611 F2d 604 Robertson v. Emory University Hospital
611 F.2d 604
Steve Miles ROBERTSON, etc., et al., Plaintiffs-Appellants,
EMORY UNIVERSITY HOSPITAL, a corporation, et al.,
United States Court of Appeals,
Feb. 11, 1980.
R. Ben Hogan, III, Birmingham, Ala., for plaintiffs-appellants.
Hunter S. Allen, Atlanta, Ga., for defendants-appellees.
Appeal from the United States District Court for the Northern District of Georgia.
Before GEE, TJOFLAT and ANDERSON, Circuit Judges.
GEE, Circuit Judge:
Plaintiffs in this medical malpractice action, Steve Robertson, a minor, and his father, Frank Robertson, appeal from a directed verdict for the defendants, Emory University Hospital, Dr. George Tindall, and Dr. C. B. Fresh. After carefully reviewing the record, we affirm.
On March 26, 1974, Steve Robertson received head injuries in a fight. After arriving home around 9:00 p. m., Steve complained of discomfort and asked to see a doctor. At 9:20 p. m., his parents took him to Clayton General Hospital, where he was seen by Dr. Selwyn Hartley, an emergency room physician. Although he did not feel emergency treatment was necessary, Dr. Hartley recommended that Steve see a neurosurgeon because of a skull fracture, revealed by x-rays, and symptoms of drowsiness, confusion, and lessened consciousness. Frank Robertson called Dr. George Tindall, Chief of Neurosurgery at Emory University Hospital (Emory), who told Mr. Robertson to bring Steve to Emory.
At 2:30 a. m. on March 27, shortly after his admission to Emory, Steve was examined by Dr. John Coleman III, a surgical intern. After administering a complete physical examination, Dr. Coleman found Steve oriented, cooperative, and awake but not particularly attentive. Although he noted some irregularity in Steve's speech, Dr. Coleman did not record any weakness on Steve's right side. He concluded that no emergency existed.
Dr. Coleman then telephoned Dr. C. B. Fresh, the neurosurgical resident on duty that night, who arrived at the hospital at about 3:30 a. m. After speaking with the Robertsons, who related the events leading up to Steve's arrival at Emory, Dr. Fresh examined Steve. Dr. Fresh observed that Steve had a "fairly dense weakness" on his right side, as well as irregularity in his speech. He concluded that these abnormalities resulted from a "focal cortical contusion in the front parietal area" of the brain1 but did not rule out the possibility of a subdural hematoma.2 Dr. Fresh ordered that Steve be kept under observation and instructed the nurses to perform neurological checks every hour. He also scheduled Steve for a cerebral angiogram3 later in the day to determine whether Steve in fact had a subdural hematoma. After discussing his findings with Dr. Coleman and noting some discrepancies between his findings and Dr. Coleman's, Dr. Fresh called Dr. Tindall, who approved Dr. Fresh's handling of the case. It appears, however, that Dr. Fresh did not inform Dr. Tindall of the discrepancies between his and Dr. Coleman's findings. Dr. Fresh then went to bed in the call room, having instructed the nurses to call him if they had any questions.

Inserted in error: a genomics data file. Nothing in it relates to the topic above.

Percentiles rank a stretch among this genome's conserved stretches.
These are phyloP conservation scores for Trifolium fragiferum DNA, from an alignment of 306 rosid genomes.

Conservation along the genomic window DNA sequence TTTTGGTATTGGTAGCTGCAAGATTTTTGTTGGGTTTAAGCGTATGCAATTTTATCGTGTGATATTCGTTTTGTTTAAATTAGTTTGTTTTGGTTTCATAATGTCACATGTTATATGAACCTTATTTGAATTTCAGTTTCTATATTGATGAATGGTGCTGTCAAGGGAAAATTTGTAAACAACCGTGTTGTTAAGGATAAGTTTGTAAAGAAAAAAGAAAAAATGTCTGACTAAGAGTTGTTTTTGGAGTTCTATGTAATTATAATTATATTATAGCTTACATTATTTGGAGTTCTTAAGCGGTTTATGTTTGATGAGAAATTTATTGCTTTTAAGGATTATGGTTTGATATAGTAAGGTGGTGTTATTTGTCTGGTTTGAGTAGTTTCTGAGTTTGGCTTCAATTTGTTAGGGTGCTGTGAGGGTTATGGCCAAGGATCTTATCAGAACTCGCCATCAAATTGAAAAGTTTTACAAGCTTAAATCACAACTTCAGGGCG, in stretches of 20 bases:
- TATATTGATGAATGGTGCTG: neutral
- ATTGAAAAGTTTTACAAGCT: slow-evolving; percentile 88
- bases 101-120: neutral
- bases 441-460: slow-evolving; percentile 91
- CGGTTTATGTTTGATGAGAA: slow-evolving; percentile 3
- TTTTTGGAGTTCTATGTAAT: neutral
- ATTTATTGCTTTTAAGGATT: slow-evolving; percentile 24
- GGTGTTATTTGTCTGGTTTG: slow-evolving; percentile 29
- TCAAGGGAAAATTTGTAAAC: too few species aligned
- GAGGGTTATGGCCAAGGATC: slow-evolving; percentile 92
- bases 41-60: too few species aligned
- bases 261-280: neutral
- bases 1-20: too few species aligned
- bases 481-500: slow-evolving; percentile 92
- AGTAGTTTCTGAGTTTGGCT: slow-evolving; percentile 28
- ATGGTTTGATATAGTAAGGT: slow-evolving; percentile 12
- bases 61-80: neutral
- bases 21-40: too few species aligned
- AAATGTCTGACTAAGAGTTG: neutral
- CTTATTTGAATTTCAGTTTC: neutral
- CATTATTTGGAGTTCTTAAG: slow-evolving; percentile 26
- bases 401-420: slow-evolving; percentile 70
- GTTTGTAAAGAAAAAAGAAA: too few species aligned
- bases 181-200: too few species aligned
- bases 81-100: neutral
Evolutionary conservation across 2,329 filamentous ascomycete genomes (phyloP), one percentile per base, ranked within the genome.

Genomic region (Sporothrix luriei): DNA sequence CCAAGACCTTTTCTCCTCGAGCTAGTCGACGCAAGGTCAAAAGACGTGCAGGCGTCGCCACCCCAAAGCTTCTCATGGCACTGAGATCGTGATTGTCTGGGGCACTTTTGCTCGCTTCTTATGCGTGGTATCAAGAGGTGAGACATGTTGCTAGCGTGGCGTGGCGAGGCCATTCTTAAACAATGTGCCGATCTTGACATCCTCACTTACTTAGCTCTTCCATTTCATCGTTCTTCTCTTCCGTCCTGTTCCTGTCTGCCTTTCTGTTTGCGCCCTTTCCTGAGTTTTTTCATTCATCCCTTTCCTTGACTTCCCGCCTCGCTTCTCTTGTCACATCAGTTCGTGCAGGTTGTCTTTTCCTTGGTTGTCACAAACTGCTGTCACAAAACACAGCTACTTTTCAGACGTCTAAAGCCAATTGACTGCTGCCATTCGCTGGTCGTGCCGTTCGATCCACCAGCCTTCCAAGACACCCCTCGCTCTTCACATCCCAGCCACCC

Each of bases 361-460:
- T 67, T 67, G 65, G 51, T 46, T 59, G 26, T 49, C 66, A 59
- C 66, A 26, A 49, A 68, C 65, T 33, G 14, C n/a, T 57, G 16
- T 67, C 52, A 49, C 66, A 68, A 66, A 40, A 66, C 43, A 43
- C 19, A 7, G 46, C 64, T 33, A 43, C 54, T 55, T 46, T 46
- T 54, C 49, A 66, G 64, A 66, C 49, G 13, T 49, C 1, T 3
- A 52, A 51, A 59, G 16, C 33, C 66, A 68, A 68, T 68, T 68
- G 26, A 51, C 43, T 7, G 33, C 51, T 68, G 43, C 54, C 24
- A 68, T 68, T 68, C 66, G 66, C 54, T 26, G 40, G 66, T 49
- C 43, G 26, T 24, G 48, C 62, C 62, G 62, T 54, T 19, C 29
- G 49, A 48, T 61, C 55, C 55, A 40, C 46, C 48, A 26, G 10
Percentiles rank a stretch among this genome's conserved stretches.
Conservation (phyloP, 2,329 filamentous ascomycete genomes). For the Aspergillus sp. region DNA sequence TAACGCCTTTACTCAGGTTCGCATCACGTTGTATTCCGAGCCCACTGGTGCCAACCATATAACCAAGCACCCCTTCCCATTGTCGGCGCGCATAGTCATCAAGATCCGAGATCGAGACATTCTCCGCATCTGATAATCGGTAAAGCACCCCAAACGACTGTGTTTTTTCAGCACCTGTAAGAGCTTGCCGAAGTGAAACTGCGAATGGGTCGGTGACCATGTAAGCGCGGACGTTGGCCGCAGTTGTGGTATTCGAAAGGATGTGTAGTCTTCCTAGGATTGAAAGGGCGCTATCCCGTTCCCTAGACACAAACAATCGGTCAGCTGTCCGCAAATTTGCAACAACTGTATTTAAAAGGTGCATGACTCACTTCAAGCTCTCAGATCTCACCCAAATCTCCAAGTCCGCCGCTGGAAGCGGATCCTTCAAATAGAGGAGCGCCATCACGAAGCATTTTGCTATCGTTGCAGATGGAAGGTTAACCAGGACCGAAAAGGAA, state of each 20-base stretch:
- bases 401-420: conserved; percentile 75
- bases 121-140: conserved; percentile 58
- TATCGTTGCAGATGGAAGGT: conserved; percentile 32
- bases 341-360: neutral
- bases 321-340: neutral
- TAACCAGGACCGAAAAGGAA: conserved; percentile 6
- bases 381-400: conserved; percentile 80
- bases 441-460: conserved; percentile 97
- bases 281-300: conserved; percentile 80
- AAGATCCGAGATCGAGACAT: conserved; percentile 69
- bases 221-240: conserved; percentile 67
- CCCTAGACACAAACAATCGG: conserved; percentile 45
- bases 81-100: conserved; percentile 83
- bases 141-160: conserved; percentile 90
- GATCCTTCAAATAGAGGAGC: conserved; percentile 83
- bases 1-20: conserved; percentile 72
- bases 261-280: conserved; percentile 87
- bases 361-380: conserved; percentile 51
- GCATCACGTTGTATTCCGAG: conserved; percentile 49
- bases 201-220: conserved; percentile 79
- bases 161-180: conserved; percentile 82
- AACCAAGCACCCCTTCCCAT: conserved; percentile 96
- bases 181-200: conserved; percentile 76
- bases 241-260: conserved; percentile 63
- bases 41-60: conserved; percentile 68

At 7:00 a. m., Drs. Tindall and Fresh and another neurosurgical resident examined Steve and found no significant change in his condition. A nurse's notation, made at 6:30 a. m., similarly observed that the patient had been "essentially the same since admission." Accordingly, Dr. Tindall decided to continue the course of treatment previously prescribed and proceed with the angiogram as scheduled later in the day.
At around 10:00 a. m., when Steve was taken to the x-ray department for his scheduled angiogram, his condition suddenly deteriorated, and he fell into a deep coma. Shortly thereafter Dr. Mark O'Brien, a pediatric neurosurgeon, performed emergency surgery on Steve. The operation revealed two subdural hematomas, one five millimeters thick and the other one centimeter thick, and massive brain swelling, or cerebral edema. Dr. O'Brien removed a small portion of the brain from the temporal lobe to decompress the area.
Steve was subsequently treated to reduce the swelling. Although he showed temporary improvement, it became necessary to perform a second operation several days after the first to remove necrotic brain tissue that extruded through the suture. Steve is presently in a catatonic state that is presumed to be permanent.
Plaintiffs brought suit against Emory University Hospital, Dr. Fresh, and Dr. Tindall, alleging the following acts of negligence: (1) Dr. Fresh's failure to take an angiogram after his initial examination; (2) his failure to inform Dr. Tindall of the discrepancies between his and Dr. Coleman's findings; (3) Dr. Tindall's failure to supervise Steve's treatment during his first night in the hospital; (4) the failure of the nursing staff to carry out Dr. Fresh's orders; (5) Dr. Fresh's failure to supervise the nurses; and (6) Dr. Fresh's failure to perform emergency surgery after his initial examination of Steve. At the close of the evidence the district court granted defendants' motion for a directed verdict. In his memorandum order and opinion the court held that plaintiffs had failed to establish defendants' negligence or show that Steve's condition was proximately caused by the defendants.
In reviewing the district court's directed verdict for defendants, we must consider all of the evidence in the light most favorable to the plaintiffs. Unless there is "substantial evidence" opposed to the motions such that reasonable persons might reach different conclusions, the district court's verdict must be affirmed. Boeing Co. v. Shipman, 411 F.2d 365, 374-75 (5th Cir. 1969) (en banc). To determine whether sufficient evidence was adduced at trial to overturn a directed verdict,4 we must first ascertain what evidence the plaintiffs were required to present under Georgia malpractice law.